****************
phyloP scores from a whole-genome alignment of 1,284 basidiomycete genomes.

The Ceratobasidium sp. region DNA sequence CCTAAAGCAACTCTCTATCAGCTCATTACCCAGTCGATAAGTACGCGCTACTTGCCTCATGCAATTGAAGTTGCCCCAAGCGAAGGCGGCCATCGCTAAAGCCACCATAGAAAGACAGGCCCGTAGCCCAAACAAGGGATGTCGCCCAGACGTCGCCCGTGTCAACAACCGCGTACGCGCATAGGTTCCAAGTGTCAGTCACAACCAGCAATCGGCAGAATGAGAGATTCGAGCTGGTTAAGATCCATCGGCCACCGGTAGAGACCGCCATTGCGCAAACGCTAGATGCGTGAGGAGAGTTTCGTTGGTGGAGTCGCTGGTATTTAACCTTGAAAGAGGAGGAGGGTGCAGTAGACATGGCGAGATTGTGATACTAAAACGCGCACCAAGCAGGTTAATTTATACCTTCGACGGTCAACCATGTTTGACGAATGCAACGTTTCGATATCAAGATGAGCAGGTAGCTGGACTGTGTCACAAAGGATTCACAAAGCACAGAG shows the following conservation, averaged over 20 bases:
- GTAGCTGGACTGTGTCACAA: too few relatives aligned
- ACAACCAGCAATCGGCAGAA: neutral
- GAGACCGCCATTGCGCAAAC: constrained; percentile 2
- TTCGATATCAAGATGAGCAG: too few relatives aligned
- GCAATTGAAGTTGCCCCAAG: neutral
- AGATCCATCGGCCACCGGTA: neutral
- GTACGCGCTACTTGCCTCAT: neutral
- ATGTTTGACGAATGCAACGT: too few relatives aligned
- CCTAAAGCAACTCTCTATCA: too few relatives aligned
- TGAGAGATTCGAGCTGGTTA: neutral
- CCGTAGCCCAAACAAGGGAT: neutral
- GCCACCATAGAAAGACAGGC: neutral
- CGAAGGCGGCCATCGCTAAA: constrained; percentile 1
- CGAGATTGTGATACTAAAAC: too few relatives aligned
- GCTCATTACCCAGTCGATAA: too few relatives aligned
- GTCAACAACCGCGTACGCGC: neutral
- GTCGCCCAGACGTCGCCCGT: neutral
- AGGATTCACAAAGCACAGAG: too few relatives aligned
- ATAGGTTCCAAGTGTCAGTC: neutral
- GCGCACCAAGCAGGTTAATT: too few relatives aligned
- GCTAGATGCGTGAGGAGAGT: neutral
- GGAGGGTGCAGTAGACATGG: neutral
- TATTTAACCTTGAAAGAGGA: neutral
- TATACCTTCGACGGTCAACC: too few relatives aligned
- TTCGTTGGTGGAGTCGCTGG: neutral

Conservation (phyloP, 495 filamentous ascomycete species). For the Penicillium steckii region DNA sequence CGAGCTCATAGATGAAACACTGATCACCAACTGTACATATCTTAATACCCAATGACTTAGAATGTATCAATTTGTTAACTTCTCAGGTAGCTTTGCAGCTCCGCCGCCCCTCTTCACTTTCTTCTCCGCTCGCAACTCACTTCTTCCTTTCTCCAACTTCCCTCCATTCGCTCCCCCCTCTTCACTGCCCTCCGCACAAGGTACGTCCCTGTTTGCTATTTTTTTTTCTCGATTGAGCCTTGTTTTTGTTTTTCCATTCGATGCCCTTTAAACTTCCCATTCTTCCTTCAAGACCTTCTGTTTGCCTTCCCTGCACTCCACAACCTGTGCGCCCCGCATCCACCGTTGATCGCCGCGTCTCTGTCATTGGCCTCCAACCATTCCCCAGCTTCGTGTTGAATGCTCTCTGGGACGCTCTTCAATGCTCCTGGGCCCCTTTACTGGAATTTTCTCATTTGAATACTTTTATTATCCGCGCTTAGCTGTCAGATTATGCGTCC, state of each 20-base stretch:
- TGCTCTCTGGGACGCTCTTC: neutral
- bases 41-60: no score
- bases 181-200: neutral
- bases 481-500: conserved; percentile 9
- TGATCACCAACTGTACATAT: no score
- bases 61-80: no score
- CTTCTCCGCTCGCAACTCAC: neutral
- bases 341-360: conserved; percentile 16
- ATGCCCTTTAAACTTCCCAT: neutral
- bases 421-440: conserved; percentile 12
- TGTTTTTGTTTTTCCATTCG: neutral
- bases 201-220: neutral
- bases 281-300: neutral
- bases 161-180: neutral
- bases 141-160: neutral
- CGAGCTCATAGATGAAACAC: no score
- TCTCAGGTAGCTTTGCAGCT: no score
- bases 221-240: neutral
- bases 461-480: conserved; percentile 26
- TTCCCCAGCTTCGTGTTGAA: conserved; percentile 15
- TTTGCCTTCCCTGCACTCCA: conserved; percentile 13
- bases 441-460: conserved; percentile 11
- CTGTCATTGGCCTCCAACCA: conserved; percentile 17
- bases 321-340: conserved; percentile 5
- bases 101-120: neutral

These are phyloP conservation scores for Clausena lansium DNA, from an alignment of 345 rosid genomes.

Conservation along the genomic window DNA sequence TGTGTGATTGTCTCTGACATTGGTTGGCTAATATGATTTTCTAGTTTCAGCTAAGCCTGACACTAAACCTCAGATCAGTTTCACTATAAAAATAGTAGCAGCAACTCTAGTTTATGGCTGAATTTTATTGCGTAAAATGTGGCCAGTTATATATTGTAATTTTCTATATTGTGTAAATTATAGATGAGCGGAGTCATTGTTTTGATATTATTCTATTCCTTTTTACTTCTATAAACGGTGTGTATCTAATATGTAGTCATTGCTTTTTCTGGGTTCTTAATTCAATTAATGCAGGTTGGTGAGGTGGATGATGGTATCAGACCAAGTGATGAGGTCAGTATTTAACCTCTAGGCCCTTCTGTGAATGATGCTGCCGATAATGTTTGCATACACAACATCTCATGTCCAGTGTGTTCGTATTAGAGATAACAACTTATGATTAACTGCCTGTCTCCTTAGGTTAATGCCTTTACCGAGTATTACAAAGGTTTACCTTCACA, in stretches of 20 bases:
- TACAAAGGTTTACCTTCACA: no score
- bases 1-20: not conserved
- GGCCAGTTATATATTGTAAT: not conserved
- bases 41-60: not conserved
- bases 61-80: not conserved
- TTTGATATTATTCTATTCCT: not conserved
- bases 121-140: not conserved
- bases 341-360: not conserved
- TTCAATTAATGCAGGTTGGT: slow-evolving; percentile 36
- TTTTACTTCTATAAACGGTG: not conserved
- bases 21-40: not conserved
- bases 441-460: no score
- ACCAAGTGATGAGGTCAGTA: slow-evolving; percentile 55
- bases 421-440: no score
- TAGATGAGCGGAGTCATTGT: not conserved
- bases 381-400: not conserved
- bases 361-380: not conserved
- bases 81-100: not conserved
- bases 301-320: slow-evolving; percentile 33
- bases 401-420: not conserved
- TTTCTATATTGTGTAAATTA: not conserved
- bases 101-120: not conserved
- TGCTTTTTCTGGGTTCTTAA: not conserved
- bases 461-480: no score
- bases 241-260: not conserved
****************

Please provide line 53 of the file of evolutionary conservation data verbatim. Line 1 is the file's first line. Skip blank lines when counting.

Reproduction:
- bases 101-120: neutral